Goosen grabs third-round lead at U.S. Open

Updated: June 18, 2005, 10:10 PM ET
Associated Press

PINEHURST, N.C. – The ball took one last turn and dropped into the cup for birdie, making Retief Goosen more than just the sole survivor of par at Pinehurst No. 2.

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Goosen seized control of the U.S. Open on Saturday with three birdies on the final five holes, the last one a 25-footer from just off the 18th green that gave him a 1-under 69 -- one of only two rounds under par -- and a three-shot lead over journeymen Olin Browne and Jason Gore.

The 35-year-old South African is now just 18 holes away from his third U.S. Open title in five years, a chance to join Curtis Strange as the only back-to-back winners in the last 50 years.

He has history on his side, and no one with any major championship credentials within four shots of him. The last six U.S. Open champions have started the final round with the lead, dating to Payne Stewart at Pinehurst in 1999.

Goosen certainly has the demeanor -- birdies and bogeys are met with the same, placid stare -- but no one can question he has the game for the toughest test in golf.

"That's what you need on a course like this -- no heartbeat and a great short game,'' Arron Oberholser said.

Tough to catch
Retief Goosen has led after three rounds five times in PGA Tour and USGA events. How he finished:
Tournament After 3 Rounds Finish
'01 U.S. Open Tied with Cink Won
'02 BellSouth Led Mickelson by 2 Won
'02 Masters Tied with Woods Second
'03 Chrysler Led Baird by 2 Won
'04 U.S. Open Led Mickelson, Els by 2 Won
Note: In the 104-year history of the U.S. Open, only 47 players holding at least a share of the lead through 54 holes have gone on to win. However, the last six 36-hold leaders have won (Payne Stewart in '99, Tiger Woods in '00, Goosen in '01, Woods in '02, Jim Furyk in '03, Goosen in '04).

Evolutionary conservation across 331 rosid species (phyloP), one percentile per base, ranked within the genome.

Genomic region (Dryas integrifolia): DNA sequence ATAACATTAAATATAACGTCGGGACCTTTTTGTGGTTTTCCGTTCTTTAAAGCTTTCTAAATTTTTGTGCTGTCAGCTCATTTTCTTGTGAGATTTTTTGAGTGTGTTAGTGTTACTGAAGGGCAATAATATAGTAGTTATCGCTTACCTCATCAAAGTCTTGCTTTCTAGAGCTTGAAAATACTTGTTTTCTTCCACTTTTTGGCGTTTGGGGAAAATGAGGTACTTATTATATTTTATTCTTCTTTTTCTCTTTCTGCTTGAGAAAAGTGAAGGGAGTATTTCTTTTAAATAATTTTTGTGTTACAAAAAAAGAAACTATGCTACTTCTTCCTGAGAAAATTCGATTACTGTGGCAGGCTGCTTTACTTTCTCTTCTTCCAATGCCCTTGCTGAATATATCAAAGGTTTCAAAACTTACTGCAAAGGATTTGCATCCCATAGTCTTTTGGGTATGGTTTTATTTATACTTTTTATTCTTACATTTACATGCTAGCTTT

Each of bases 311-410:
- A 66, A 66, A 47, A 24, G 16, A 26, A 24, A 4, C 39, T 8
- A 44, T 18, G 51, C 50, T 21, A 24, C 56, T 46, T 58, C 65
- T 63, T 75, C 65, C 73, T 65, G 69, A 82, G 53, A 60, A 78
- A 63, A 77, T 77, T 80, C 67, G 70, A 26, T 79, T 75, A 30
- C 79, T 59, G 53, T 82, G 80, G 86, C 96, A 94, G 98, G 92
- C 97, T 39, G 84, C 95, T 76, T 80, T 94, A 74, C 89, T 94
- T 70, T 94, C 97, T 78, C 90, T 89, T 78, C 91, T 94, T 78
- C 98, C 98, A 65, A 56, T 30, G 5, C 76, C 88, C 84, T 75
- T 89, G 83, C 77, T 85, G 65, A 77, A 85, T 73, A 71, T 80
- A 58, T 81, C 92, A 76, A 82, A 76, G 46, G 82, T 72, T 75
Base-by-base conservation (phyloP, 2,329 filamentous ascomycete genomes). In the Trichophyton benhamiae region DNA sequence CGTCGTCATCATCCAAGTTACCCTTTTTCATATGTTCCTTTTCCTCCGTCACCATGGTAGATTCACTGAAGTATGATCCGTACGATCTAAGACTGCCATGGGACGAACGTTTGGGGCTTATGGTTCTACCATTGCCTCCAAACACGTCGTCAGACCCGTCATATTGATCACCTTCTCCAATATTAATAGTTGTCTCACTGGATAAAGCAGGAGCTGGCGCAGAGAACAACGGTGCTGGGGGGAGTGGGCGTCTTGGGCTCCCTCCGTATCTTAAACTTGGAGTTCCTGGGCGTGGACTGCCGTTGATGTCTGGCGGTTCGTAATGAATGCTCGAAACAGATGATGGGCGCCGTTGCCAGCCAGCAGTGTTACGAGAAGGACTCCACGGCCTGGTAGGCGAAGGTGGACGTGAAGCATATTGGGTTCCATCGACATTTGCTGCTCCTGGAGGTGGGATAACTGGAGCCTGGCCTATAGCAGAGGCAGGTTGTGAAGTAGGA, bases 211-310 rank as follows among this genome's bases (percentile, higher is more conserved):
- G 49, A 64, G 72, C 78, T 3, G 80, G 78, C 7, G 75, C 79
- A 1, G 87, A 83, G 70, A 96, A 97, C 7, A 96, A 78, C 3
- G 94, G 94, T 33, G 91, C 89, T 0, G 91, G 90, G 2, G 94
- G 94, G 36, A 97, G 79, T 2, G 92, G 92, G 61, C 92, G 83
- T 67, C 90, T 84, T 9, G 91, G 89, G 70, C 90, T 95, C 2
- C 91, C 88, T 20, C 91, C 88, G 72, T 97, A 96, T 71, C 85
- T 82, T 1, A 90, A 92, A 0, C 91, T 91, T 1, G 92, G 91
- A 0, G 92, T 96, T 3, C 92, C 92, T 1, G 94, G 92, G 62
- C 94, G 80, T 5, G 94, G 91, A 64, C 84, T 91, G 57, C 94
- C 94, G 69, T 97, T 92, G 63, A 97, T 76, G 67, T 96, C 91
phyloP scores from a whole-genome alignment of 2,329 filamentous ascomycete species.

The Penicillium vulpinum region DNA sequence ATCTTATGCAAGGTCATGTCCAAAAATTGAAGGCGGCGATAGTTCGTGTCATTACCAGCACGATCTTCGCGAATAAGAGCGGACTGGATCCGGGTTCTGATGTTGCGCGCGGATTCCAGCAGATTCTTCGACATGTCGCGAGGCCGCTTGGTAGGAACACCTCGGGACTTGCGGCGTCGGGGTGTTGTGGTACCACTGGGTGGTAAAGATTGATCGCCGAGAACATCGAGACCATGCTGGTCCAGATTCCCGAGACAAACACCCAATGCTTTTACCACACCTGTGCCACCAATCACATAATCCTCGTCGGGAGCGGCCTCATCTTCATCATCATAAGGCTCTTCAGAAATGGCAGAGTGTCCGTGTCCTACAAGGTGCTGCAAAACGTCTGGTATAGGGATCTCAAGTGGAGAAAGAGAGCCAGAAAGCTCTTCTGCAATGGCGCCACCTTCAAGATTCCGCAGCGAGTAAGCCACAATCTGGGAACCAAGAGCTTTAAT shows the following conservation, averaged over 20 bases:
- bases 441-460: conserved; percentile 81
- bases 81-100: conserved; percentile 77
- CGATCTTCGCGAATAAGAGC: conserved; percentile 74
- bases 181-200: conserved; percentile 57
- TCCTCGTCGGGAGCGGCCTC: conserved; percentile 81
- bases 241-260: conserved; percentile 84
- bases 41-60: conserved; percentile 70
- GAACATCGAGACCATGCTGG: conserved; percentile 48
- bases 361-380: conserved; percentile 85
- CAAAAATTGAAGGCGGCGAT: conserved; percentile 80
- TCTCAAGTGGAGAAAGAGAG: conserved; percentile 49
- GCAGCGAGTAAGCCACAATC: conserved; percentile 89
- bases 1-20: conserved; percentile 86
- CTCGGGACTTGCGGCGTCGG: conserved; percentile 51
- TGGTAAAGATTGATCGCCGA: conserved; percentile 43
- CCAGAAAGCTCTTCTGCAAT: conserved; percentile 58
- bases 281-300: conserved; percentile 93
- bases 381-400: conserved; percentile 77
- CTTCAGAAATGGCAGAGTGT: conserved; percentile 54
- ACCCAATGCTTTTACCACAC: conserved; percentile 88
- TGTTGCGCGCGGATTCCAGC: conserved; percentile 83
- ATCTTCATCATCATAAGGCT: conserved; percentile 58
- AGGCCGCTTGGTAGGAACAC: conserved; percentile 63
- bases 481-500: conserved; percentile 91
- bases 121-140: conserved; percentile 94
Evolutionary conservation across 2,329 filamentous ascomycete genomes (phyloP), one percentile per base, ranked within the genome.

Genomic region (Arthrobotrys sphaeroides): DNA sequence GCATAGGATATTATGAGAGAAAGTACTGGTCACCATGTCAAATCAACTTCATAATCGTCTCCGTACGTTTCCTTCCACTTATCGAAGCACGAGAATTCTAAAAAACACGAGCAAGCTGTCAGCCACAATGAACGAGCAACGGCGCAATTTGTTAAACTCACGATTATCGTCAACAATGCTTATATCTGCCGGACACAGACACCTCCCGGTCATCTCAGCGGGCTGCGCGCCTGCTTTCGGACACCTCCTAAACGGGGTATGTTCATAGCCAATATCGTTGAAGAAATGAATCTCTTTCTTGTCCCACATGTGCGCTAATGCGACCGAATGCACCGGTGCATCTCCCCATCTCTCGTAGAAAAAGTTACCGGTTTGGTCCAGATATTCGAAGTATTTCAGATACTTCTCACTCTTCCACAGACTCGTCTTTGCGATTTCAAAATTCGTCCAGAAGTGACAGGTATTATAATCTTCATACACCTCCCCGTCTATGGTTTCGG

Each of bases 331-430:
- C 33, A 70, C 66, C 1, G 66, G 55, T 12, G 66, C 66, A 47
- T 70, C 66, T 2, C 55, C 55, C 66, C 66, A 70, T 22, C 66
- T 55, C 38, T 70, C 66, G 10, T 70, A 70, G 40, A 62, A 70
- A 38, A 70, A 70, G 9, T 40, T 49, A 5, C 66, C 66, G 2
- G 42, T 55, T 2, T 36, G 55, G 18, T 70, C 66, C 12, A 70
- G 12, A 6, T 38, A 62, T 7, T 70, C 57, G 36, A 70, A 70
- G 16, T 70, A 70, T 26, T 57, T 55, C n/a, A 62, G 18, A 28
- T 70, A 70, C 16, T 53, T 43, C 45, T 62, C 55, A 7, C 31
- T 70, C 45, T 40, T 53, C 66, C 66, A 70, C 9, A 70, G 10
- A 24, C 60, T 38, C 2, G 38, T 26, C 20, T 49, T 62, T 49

Goosen finished at 3-under 207 and will play in the final group Sunday with Gore, who is No. 818 in the world ranking and showed plenty of grit with three nifty par saves and a 15-foot birdie on the final hole for a 72.

Browne, No. 300 in the world who got into the U.S. Open by shooting 59 in a qualifier, also hung tough with birdies on three of the par 3s for a 72 to finish the third round tied with Gore at 210.

Michael Campbell (71) and Mark Hensby (72) were another stroke behind.

Only Goosen and U.S. Senior Open champion Peter Jacobsen managed to break par in dry, fiery conditions played under a blazing sun, which made the domed greens off limits to all but the most exquisite shots -- and Jacobsen needed a hole in one on No. 9 to do it.

Goosen had his share of troubles, making a mess of the 13th hole with a wedge that went over the green and a chip that went back down the fairway. But he recovered with spectacular shots, starting with a 6-iron out of a fairway bunker, fading slightly toward the middle of the green to 30 feet for birdie.

The big names -- and that includes some of the Big Five with which Goosen is only loosely associated -- face the toughest task of all. They need to make birdies on a course that doesn't allow many, or hope that Goosen comes tumbling back to par and beyond.

David Toms, who gave up five shots on his final two holes Friday, hit an approach shot that bumped into a bird on the 18th green, then made his 10-foot birdie for a 70 that put him at 2-over 212.

Tiger Woods couldn't hit the fairway with a 2-iron on two of the first three holes and made bogeys, but played even par the rest of the way for a 72 that left him in a group at 3-over 213. Woods has never won when trailing by more than five shots going into the last round on the PGA Tour.

Vijay Singh failed to make birdie in his round of 74, leaving him at 214 and seven shots behind.

The only thing keeping the Goose from joining just five other players with at least three U.S. Open titles is Pinehurst No. 2, a course that can dole out punishment at any time.